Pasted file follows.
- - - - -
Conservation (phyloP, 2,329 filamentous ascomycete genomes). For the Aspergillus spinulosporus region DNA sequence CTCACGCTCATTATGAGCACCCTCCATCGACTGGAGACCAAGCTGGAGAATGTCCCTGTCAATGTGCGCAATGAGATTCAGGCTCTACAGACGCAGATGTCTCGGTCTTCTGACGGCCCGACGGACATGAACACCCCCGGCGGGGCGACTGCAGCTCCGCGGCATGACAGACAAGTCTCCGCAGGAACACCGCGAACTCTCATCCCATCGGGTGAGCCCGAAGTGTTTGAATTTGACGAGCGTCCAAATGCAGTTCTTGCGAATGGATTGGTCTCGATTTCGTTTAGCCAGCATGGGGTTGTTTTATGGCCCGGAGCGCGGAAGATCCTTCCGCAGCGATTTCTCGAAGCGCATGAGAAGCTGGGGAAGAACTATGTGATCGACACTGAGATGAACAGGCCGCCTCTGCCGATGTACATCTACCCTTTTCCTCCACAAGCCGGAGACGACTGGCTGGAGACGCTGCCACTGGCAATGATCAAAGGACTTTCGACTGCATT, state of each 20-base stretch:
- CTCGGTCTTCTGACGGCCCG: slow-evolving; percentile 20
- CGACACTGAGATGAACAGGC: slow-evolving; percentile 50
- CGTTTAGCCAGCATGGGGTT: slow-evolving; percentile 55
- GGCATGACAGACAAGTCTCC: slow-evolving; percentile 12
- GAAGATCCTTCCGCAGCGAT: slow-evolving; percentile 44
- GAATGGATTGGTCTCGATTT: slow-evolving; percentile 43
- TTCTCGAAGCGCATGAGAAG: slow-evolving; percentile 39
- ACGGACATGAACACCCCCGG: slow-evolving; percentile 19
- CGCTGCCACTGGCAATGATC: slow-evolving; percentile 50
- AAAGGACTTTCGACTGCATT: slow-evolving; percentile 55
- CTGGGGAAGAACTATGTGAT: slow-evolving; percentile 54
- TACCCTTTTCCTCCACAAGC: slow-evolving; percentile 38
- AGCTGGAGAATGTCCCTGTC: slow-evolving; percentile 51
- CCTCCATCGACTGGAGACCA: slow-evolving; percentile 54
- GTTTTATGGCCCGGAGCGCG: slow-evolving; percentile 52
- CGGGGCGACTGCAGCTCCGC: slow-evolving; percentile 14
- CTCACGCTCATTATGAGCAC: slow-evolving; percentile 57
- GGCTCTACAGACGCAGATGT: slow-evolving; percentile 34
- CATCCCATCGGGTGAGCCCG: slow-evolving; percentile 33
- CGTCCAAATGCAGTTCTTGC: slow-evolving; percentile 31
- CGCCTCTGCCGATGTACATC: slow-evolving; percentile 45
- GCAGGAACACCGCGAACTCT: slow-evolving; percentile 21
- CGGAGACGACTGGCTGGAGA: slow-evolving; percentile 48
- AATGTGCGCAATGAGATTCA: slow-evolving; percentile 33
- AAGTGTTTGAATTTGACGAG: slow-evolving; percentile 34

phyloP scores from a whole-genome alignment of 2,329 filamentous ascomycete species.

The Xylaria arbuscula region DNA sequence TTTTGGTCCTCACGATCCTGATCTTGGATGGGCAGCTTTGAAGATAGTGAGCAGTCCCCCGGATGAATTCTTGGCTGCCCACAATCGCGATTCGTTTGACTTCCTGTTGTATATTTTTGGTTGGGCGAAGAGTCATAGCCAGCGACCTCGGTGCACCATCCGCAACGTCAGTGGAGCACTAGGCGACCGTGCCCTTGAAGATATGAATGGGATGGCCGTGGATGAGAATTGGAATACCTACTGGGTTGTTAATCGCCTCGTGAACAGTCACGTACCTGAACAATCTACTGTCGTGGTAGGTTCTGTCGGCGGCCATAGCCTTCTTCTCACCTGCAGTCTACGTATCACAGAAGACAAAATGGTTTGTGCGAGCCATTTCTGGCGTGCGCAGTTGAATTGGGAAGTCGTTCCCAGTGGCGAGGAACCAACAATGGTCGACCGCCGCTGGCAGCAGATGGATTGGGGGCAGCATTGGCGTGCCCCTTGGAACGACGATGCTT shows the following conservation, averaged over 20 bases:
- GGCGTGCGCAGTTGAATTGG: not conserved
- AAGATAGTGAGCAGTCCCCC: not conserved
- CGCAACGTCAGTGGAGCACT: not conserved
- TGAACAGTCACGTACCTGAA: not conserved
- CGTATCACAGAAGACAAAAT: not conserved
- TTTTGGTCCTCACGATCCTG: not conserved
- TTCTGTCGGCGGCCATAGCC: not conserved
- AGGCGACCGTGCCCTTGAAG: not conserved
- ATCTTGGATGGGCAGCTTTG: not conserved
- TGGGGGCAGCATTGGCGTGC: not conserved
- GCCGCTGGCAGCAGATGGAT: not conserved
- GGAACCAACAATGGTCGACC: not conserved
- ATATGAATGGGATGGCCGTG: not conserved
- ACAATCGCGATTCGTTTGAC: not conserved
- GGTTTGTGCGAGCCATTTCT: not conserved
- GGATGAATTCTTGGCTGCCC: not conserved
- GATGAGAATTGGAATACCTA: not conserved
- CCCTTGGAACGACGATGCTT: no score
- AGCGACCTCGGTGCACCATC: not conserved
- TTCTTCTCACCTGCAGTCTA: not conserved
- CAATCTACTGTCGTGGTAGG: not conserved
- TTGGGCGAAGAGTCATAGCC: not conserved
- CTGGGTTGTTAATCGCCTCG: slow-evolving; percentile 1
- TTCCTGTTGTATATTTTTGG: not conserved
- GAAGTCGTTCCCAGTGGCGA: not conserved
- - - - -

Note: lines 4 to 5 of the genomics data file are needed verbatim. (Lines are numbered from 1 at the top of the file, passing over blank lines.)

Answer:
- CGTTTAGCCAGCATGGGGTT: slow-evolving; percentile 55
- GGCATGACAGACAAGTCTCC: slow-evolving; percentile 12